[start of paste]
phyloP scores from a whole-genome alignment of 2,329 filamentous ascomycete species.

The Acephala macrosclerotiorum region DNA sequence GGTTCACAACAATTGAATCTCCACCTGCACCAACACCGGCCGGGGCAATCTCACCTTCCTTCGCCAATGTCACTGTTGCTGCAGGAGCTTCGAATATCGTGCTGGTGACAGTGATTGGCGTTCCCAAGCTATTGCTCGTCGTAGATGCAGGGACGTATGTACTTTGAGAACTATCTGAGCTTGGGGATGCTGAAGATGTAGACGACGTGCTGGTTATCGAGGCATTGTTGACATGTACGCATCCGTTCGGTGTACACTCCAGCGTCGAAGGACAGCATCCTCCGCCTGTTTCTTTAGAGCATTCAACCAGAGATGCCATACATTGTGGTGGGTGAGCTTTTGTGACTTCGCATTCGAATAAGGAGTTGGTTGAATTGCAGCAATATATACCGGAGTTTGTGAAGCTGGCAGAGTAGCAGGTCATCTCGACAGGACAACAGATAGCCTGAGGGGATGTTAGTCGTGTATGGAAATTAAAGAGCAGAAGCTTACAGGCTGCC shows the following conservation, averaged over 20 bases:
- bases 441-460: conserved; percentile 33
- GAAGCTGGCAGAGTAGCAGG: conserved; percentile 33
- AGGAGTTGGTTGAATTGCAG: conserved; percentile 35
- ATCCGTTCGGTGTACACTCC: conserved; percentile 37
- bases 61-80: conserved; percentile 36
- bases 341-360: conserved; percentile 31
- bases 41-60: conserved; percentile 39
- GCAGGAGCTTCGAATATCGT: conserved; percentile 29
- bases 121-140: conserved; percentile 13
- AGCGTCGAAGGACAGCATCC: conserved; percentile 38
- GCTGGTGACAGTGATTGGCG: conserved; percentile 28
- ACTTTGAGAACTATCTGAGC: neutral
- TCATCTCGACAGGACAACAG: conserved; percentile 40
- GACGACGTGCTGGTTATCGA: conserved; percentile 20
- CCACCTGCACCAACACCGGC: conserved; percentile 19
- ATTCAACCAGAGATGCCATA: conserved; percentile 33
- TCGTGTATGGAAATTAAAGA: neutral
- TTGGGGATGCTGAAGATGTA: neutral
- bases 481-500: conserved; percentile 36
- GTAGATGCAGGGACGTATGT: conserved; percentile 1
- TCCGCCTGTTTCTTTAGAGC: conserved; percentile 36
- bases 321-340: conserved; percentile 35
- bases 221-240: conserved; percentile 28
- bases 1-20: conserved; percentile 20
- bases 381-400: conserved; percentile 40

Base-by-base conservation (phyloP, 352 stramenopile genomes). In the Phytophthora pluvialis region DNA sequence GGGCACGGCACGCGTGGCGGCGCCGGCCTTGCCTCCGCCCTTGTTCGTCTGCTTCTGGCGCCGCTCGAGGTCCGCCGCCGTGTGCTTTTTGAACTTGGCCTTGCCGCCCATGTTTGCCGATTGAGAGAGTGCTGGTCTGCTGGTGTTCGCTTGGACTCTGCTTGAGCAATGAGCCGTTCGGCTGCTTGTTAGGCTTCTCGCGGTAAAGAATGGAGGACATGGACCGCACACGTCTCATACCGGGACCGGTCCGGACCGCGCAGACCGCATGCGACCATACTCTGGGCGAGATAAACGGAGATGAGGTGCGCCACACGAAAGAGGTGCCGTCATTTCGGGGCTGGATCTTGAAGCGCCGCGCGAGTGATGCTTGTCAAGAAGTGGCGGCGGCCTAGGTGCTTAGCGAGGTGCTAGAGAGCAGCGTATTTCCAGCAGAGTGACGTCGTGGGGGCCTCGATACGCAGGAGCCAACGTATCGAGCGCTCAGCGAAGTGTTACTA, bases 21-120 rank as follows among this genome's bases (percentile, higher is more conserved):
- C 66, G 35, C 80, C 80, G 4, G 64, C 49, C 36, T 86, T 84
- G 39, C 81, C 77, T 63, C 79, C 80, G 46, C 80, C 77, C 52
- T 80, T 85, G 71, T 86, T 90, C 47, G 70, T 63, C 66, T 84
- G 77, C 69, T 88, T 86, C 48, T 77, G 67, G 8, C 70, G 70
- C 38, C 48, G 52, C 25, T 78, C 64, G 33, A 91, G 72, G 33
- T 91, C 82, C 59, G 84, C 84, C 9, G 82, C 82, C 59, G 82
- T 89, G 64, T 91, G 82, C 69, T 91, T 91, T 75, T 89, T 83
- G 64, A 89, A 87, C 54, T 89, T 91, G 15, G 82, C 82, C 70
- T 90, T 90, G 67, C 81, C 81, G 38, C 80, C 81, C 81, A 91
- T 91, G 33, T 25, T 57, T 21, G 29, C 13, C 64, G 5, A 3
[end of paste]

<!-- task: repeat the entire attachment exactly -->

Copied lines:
phyloP scores from a whole-genome alignment of 2,329 filamentous ascomycete species.

The Acephala macrosclerotiorum region DNA sequence GGTTCACAACAATTGAATCTCCACCTGCACCAACACCGGCCGGGGCAATCTCACCTTCCTTCGCCAATGTCACTGTTGCTGCAGGAGCTTCGAATATCGTGCTGGTGACAGTGATTGGCGTTCCCAAGCTATTGCTCGTCGTAGATGCAGGGACGTATGTACTTTGAGAACTATCTGAGCTTGGGGATGCTGAAGATGTAGACGACGTGCTGGTTATCGAGGCATTGTTGACATGTACGCATCCGTTCGGTGTACACTCCAGCGTCGAAGGACAGCATCCTCCGCCTGTTTCTTTAGAGCATTCAACCAGAGATGCCATACATTGTGGTGGGTGAGCTTTTGTGACTTCGCATTCGAATAAGGAGTTGGTTGAATTGCAGCAATATATACCGGAGTTTGTGAAGCTGGCAGAGTAGCAGGTCATCTCGACAGGACAACAGATAGCCTGAGGGGATGTTAGTCGTGTATGGAAATTAAAGAGCAGAAGCTTACAGGCTGCC shows the following conservation, averaged over 20 bases:
- bases 441-460: conserved; percentile 33
- GAAGCTGGCAGAGTAGCAGG: conserved; percentile 33
- AGGAGTTGGTTGAATTGCAG: conserved; percentile 35
- ATCCGTTCGGTGTACACTCC: conserved; percentile 37
- bases 61-80: conserved; percentile 36
- bases 341-360: conserved; percentile 31
- bases 41-60: conserved; percentile 39
- GCAGGAGCTTCGAATATCGT: conserved; percentile 29
- bases 121-140: conserved; percentile 13
- AGCGTCGAAGGACAGCATCC: conserved; percentile 38
- GCTGGTGACAGTGATTGGCG: conserved; percentile 28
- ACTTTGAGAACTATCTGAGC: neutral
- TCATCTCGACAGGACAACAG: conserved; percentile 40
- GACGACGTGCTGGTTATCGA: conserved; percentile 20
- CCACCTGCACCAACACCGGC: conserved; percentile 19
- ATTCAACCAGAGATGCCATA: conserved; percentile 33
- TCGTGTATGGAAATTAAAGA: neutral
- TTGGGGATGCTGAAGATGTA: neutral
- bases 481-500: conserved; percentile 36
- GTAGATGCAGGGACGTATGT: conserved; percentile 1
- TCCGCCTGTTTCTTTAGAGC: conserved; percentile 36
- bases 321-340: conserved; percentile 35
- bases 221-240: conserved; percentile 28
- bases 1-20: conserved; percentile 20
- bases 381-400: conserved; percentile 40

Base-by-base conservation (phyloP, 352 stramenopile genomes). In the Phytophthora pluvialis region DNA sequence GGGCACGGCACGCGTGGCGGCGCCGGCCTTGCCTCCGCCCTTGTTCGTCTGCTTCTGGCGCCGCTCGAGGTCCGCCGCCGTGTGCTTTTTGAACTTGGCCTTGCCGCCCATGTTTGCCGATTGAGAGAGTGCTGGTCTGCTGGTGTTCGCTTGGACTCTGCTTGAGCAATGAGCCGTTCGGCTGCTTGTTAGGCTTCTCGCGGTAAAGAATGGAGGACATGGACCGCACACGTCTCATACCGGGACCGGTCCGGACCGCGCAGACCGCATGCGACCATACTCTGGGCGAGATAAACGGAGATGAGGTGCGCCACACGAAAGAGGTGCCGTCATTTCGGGGCTGGATCTTGAAGCGCCGCGCGAGTGATGCTTGTCAAGAAGTGGCGGCGGCCTAGGTGCTTAGCGAGGTGCTAGAGAGCAGCGTATTTCCAGCAGAGTGACGTCGTGGGGGCCTCGATACGCAGGAGCCAACGTATCGAGCGCTCAGCGAAGTGTTACTA, bases 21-120 rank as follows among this genome's bases (percentile, higher is more conserved):
- C 66, G 35, C 80, C 80, G 4, G 64, C 49, C 36, T 86, T 84
- G 39, C 81, C 77, T 63, C 79, C 80, G 46, C 80, C 77, C 52
- T 80, T 85, G 71, T 86, T 90, C 47, G 70, T 63, C 66, T 84
- G 77, C 69, T 88, T 86, C 48, T 77, G 67, G 8, C 70, G 70
- C 38, C 48, G 52, C 25, T 78, C 64, G 33, A 91, G 72, G 33
- T 91, C 82, C 59, G 84, C 84, C 9, G 82, C 82, C 59, G 82
- T 89, G 64, T 91, G 82, C 69, T 91, T 91, T 75, T 89, T 83
- G 64, A 89, A 87, C 54, T 89, T 91, G 15, G 82, C 82, C 70
- T 90, T 90, G 67, C 81, C 81, G 38, C 80, C 81, C 81, A 91
- T 91, G 33, T 25, T 57, T 21, G 29, C 13, C 64, G 5, A 3